Under the New Zealand Emissions Trading Scheme, for participants with less than 100 hectares registered, New Zealand Units (NZU’s) are allocated according to the standard Te Uru Rakau lookup tables. Pinus radiata forests receive units under regional averages while Douglas Fir, Exotic Hardwoods, Exotic Softwoods and Indigenous forest receive units under national averages (Figure 1).
All forests for each species receive NZU’s at the same rate regardless of how sparse or slow-growing they are if they reach the minimum definition of a forest:
“Forest land is at least one hectare of forest species. It has, or is likely to have:
- Tree crown cover of forest species of more than 30% in each hectare.
- Average width of tree crown cover of at least 30 metres.”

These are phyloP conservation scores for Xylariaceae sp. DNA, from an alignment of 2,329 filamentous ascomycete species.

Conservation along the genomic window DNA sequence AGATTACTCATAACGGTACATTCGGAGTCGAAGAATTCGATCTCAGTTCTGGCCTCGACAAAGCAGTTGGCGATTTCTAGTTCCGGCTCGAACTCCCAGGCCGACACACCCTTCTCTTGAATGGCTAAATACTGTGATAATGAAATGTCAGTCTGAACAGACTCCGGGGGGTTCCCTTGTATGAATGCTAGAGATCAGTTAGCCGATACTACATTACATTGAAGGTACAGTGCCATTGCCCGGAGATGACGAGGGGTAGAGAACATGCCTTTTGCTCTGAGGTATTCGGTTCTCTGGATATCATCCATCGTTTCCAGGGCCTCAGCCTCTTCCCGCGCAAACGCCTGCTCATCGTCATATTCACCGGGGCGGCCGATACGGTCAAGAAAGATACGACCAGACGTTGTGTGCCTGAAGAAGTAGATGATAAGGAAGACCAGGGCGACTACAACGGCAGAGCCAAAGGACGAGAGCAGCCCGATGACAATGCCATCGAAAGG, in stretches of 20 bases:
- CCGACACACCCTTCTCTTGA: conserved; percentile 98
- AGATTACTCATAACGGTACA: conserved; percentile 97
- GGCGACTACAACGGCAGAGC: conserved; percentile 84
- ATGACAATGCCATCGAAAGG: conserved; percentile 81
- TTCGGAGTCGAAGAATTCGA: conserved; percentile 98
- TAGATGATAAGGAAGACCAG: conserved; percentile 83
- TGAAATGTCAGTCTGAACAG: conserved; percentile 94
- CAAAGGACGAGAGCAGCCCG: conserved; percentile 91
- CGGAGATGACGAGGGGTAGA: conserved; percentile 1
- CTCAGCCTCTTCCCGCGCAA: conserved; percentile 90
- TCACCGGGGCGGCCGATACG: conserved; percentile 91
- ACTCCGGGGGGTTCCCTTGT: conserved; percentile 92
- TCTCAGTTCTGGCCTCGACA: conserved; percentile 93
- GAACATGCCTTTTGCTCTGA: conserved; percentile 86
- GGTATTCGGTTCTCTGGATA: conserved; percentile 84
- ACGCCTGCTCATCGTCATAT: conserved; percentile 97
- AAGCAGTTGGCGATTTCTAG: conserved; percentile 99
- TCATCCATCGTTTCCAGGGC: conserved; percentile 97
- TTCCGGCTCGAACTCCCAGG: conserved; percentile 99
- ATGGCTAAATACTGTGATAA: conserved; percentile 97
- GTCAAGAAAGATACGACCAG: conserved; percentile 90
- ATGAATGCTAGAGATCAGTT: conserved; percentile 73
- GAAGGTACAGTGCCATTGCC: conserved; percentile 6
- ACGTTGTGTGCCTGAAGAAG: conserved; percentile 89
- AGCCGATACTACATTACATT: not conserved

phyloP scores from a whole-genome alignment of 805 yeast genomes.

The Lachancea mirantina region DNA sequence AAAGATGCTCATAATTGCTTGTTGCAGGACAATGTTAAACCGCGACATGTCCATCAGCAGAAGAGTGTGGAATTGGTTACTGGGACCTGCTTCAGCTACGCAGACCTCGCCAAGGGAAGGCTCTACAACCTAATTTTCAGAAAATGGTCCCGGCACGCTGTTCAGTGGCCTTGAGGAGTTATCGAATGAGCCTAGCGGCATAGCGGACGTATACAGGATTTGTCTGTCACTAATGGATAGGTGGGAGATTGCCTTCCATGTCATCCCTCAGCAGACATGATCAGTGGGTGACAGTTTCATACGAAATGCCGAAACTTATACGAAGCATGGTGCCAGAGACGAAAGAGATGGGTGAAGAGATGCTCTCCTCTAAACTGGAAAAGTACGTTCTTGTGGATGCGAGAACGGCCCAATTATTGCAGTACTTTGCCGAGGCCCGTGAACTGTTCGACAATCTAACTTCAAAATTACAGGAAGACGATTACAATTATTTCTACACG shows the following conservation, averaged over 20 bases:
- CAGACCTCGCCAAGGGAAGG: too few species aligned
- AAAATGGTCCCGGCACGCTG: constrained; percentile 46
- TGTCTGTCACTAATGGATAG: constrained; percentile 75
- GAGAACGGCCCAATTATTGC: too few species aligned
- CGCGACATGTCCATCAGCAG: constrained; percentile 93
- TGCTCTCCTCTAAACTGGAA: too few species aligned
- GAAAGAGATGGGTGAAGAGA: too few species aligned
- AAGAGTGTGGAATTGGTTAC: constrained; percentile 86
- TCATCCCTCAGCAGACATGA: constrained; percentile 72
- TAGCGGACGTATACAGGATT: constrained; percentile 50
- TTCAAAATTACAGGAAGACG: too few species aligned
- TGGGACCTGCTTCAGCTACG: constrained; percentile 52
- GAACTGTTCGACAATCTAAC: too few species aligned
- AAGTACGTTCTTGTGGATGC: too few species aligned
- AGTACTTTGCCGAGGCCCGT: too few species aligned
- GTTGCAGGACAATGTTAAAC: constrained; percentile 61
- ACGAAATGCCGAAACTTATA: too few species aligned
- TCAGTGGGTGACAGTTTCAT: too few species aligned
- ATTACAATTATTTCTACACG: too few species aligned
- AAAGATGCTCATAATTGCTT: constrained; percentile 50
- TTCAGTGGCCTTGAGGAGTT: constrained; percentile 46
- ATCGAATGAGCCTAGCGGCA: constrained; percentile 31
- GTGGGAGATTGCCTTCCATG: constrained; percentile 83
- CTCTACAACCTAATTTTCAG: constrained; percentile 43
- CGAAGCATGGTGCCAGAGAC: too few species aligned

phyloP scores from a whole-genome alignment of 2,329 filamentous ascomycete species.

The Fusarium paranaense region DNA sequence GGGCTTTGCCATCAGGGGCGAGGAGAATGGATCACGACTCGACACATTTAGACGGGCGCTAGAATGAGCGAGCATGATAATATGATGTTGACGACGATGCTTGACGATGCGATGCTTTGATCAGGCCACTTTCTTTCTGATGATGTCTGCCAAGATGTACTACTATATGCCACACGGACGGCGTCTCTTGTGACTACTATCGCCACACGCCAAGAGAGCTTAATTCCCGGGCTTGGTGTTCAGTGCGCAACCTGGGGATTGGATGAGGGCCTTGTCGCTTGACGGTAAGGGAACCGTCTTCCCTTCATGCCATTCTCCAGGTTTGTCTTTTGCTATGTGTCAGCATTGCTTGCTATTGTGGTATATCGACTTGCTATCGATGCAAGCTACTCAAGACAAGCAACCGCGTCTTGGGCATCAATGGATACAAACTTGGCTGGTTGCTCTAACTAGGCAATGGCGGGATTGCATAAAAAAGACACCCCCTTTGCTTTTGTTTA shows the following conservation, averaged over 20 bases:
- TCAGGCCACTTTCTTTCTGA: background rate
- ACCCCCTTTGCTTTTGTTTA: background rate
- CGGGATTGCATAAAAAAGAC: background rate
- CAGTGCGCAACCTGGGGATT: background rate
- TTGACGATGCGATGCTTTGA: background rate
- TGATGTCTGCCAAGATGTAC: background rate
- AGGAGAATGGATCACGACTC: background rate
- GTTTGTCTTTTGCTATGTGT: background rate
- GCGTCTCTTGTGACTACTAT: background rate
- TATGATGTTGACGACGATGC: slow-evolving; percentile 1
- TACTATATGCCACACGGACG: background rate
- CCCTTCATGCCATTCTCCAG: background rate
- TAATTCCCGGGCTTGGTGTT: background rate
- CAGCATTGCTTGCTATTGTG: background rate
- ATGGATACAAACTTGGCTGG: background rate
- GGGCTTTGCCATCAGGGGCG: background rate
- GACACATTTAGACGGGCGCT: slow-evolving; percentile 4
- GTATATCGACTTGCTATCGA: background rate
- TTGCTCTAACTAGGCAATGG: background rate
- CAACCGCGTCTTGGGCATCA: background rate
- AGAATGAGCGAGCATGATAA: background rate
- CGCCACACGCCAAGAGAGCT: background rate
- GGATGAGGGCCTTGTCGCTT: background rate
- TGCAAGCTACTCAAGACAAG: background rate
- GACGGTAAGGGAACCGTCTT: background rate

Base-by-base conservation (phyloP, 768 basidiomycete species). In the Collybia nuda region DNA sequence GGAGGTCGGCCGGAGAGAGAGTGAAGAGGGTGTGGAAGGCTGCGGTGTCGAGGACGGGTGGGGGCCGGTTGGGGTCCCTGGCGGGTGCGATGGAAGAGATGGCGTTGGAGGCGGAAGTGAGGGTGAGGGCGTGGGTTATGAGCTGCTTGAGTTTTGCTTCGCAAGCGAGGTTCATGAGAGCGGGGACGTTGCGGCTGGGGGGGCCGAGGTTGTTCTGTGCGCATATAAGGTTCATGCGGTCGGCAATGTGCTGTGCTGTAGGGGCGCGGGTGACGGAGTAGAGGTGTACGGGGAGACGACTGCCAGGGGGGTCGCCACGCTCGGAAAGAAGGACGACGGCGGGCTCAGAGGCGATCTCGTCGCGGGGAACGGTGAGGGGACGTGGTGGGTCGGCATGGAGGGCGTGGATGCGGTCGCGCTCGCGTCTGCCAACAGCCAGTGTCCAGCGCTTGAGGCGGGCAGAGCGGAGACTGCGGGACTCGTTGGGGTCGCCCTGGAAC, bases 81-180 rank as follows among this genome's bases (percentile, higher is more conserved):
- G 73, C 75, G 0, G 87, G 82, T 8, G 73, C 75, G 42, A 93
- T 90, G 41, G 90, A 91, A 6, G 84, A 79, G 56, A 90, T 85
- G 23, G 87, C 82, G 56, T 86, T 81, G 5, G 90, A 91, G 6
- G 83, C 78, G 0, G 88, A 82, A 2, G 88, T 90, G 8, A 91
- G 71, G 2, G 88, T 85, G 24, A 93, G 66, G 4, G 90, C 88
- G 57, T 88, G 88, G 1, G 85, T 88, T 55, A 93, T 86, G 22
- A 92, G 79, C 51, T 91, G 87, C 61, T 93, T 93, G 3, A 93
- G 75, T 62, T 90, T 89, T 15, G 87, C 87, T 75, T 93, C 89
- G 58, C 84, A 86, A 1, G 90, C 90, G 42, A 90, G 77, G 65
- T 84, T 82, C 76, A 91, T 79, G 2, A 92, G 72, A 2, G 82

Poplar/willow plantings onto pasture will be eligible to enter the ETS as long as the area and spacing meet the minimum eligibility requirements. At these specifications, it is possible to continue livestock grazing with a minimal loss of productivity. These plantings also offer soil conservation benefits. Poplar/willow plantings are included under the exotic hardwoods category and therefore receive a high rate of NZU allocation relative to other species. After 35 years, a forest owner will have received 729 NZU’s per hectare. At today’s price of $35/NZU (September 2020), this equates to $25,515 or $729 per year. When combined with grazing revenue, poplars/willows offer a good land-use option for ETS participants.